One of my regular readers asked me about Shark Week and The Vault, both made by Everi, and how their special bonus works. They wrote:
Have you looked at these two. Those bonuses with the timers. I’ve only given more in and not much out with this bonus. I think it’s a scam way for the game to take your money, just me? Won’t play these again.
I’ve beaten up Everi a bit about their predetermined picking bonuses, but I’ll defend them here, and also give players a bit of an idea of what’s going on here.
First, let’s go over how these games work in general. Both have base games with regular spins and bonuses. Shark Week leverages some of Everi’s classic themes, while The Vault repurposes the Jackpot Alert series of games for its base game.
That means for Shark Week you get access to the same features the games would normally have, such as the Reel match feature on Star Magic or the respin feature on High Voltage Blackout. (Another difference: The game adds 10 credits to the wager to account for the additional Shark Week features, so a 30 credit High Voltage Blackout base game bet becomes 40 credits.)
Added to all the existing bonuses for the base game is the Shark Week bonus, which reveals a wheel that can provide credits or a mini-bonus.
The Vault, meanwhile, borrows from the high volatility Jackpot Alert series of themes, keeping the respin bonus that is core to each game and certain of the other bonuses, swapping out a few along the way. Similarly the wager increases, in this case to a 50 credit increment, whereas the previous version of these games had a lower bet increment.
What both have in common is an extra bonus feature with a timer that begins to count down. On Shark Week a meter appears on the left and, when that special bonus is awarded, the meter fills. Then sharks eat dollar amounts above to determine what’s awarded.
On The Vault, safes can appear on reel 5, and if the safe opens to a diamond, you get awarded at least one diamond in the vault above.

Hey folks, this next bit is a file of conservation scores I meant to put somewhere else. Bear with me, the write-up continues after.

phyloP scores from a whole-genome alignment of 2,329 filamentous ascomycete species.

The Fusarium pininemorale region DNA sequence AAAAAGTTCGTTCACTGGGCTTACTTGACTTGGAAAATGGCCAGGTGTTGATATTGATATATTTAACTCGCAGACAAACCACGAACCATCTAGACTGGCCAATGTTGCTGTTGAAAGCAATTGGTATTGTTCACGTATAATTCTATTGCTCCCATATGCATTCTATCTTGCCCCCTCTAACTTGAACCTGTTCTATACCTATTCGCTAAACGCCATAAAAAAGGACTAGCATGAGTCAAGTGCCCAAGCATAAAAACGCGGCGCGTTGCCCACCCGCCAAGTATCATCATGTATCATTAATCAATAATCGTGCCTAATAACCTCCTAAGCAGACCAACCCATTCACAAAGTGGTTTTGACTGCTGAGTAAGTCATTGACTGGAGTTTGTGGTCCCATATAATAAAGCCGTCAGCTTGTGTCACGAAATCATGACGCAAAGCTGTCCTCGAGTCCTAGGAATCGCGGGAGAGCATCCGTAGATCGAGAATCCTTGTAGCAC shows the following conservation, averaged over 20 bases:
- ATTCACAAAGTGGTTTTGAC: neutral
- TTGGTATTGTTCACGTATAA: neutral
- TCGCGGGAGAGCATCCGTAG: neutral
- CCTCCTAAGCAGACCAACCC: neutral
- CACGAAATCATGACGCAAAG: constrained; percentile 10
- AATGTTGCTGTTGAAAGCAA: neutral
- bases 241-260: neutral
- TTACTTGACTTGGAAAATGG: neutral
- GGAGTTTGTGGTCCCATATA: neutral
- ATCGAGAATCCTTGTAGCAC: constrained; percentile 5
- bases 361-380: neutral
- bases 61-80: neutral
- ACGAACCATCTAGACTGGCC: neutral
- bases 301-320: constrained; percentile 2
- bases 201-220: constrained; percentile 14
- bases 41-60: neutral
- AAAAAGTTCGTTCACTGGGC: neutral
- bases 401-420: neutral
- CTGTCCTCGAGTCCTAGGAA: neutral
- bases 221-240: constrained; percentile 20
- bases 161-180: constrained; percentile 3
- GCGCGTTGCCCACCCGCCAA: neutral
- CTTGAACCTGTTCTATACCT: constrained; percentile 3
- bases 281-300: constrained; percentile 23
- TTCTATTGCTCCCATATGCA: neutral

What both have in common, aside from the timer, is the reels pick up speed quite a bit during this element, upping the excitement and tension, but also upping the coin-in.
So is this a scam? No, but what it really works out to be is a different form of a more/better wager. By accelerating the coin-in during these special features, it basically collects what it needs to pay out those additional prizes during those timed features. And by raising the base wager over the games’ previous iterations, it also ups the overall bet to allow for these features to be added. So you’re putting more coin-in through the machine, exposing those wagers to the house edge.
Players can counteract the speed aspect by not hitting the spin button any faster, but of course this reduces the chances of winning one of those extra features since it’s connected to the spins.
Some players will go the other way and rapid fire in an attempt to win those prizes, but it’s important to remember those extra wagers are just exposing more money to the house edge, which on slots tends to be higher. So to the point of the original poster, it is designed to make you wager faster.
Watch and Learn
Here’s a video from King Jason Slots featuring The Vault:
Here’s another video of The Vault from TheBigPayBack:
Here is Brian Christopher Slots with a video featuring Shark Week (starts at around 11:20):
And here’s a video from Slotlady featuring the game: